One in four Mississippians use food stamps to put meals on the table, but those benefits could be in jeopardy.
The food stamp program is usually lumped in with the farm bill. This year, Congress separated the farm subsidies and the food stamp program. Now, they're debating how much it will change.
The House bill passed last week would drastically cut the overall funding. In Mississippi, it could slash the case loads by nearly 40 percent.
All of Mississippi's Republican congressmen voted for the cuts to the program. Democratic Congressman Bennie Thompson voted against them.
"We will come very close, probably five million short of issuing $1 billion worth of benefits here in Mississippi," said Ricky Berry, Executive Director of Mississippi Department of Human Services. "It's a mix there of we can't have everybody in the state on the program, but then on the other hand, we want to serve the truly needy."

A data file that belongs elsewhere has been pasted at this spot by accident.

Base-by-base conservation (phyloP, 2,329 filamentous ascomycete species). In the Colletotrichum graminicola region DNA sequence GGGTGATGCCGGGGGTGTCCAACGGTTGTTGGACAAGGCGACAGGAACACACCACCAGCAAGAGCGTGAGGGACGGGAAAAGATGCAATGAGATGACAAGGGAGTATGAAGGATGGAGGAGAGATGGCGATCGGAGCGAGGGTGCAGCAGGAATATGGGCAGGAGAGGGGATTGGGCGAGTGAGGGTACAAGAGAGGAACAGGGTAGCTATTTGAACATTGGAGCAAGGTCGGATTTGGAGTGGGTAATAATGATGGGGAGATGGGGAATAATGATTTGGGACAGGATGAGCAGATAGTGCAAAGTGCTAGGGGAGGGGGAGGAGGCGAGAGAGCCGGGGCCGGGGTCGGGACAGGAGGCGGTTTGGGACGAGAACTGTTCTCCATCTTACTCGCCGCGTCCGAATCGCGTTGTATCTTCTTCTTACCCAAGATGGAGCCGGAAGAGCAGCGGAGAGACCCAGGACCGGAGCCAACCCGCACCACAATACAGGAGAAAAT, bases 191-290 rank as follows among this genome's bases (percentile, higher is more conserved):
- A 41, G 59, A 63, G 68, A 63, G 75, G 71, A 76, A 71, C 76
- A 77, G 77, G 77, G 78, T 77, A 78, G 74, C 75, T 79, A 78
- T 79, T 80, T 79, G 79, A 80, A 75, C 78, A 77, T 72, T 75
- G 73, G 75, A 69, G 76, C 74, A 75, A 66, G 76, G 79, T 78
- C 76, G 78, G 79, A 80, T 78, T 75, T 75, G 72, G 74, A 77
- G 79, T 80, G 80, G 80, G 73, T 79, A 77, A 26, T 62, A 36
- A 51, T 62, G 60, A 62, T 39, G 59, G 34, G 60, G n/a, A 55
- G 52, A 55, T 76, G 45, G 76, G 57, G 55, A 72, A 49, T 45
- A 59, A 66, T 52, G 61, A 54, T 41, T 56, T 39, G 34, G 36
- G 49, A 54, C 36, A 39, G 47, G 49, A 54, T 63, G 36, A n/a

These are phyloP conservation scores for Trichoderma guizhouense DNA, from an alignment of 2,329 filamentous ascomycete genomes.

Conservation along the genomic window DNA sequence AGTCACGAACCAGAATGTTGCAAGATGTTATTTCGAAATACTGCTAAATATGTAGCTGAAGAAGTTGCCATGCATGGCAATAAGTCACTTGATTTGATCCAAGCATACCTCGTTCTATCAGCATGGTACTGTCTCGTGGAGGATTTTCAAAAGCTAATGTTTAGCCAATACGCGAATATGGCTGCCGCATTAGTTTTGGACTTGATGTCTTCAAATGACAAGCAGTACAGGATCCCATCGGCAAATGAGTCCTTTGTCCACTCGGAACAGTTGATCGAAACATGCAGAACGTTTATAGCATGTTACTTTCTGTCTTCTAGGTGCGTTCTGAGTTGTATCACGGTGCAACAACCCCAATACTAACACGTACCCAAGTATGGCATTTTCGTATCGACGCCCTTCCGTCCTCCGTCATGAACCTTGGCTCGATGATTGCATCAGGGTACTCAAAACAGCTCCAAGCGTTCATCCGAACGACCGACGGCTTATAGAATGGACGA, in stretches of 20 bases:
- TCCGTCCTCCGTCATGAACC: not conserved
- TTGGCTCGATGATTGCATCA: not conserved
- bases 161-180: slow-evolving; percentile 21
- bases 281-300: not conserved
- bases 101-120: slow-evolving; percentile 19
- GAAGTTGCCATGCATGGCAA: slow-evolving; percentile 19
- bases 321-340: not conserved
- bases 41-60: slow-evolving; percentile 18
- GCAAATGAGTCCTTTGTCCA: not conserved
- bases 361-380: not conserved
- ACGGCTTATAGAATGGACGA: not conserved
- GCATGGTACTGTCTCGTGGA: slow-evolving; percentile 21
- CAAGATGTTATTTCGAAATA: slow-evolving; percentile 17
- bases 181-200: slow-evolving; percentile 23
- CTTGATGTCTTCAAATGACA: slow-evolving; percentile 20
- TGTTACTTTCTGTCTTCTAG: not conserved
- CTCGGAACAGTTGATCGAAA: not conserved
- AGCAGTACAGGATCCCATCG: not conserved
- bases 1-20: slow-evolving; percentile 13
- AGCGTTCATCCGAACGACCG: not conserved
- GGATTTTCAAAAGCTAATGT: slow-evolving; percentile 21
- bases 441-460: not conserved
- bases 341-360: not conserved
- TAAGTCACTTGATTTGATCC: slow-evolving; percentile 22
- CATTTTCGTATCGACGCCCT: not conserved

DHS has seen more people asking for SNAP benefits since the recession. Nationwide, the program nearly doubled the past five years.
Canedra Jones has used SNAP to help feed her family for nearly two years.
"I don't get it cause I can. I get it cause I need it," explained Jones.
Two weeks ago, she went to swipe her card and only had 57 cents left.
"I make too much with the temp job so I don't get nothing. My total is zero dollars. That's why I didn't have nothing on my card when I went to Walmart," Jones said.
She hadn't received the notification that she no longer qualifies.
"Be willing to work cause you never know. With the government if they're going to cut it, how much they're going to cut it. You have to budget and get a job cause that's the only way you're going to make it with your food stamps, is get a job," Jones said.
Berry said the program "was never intended to replace a family's obligation to provide food for their children."
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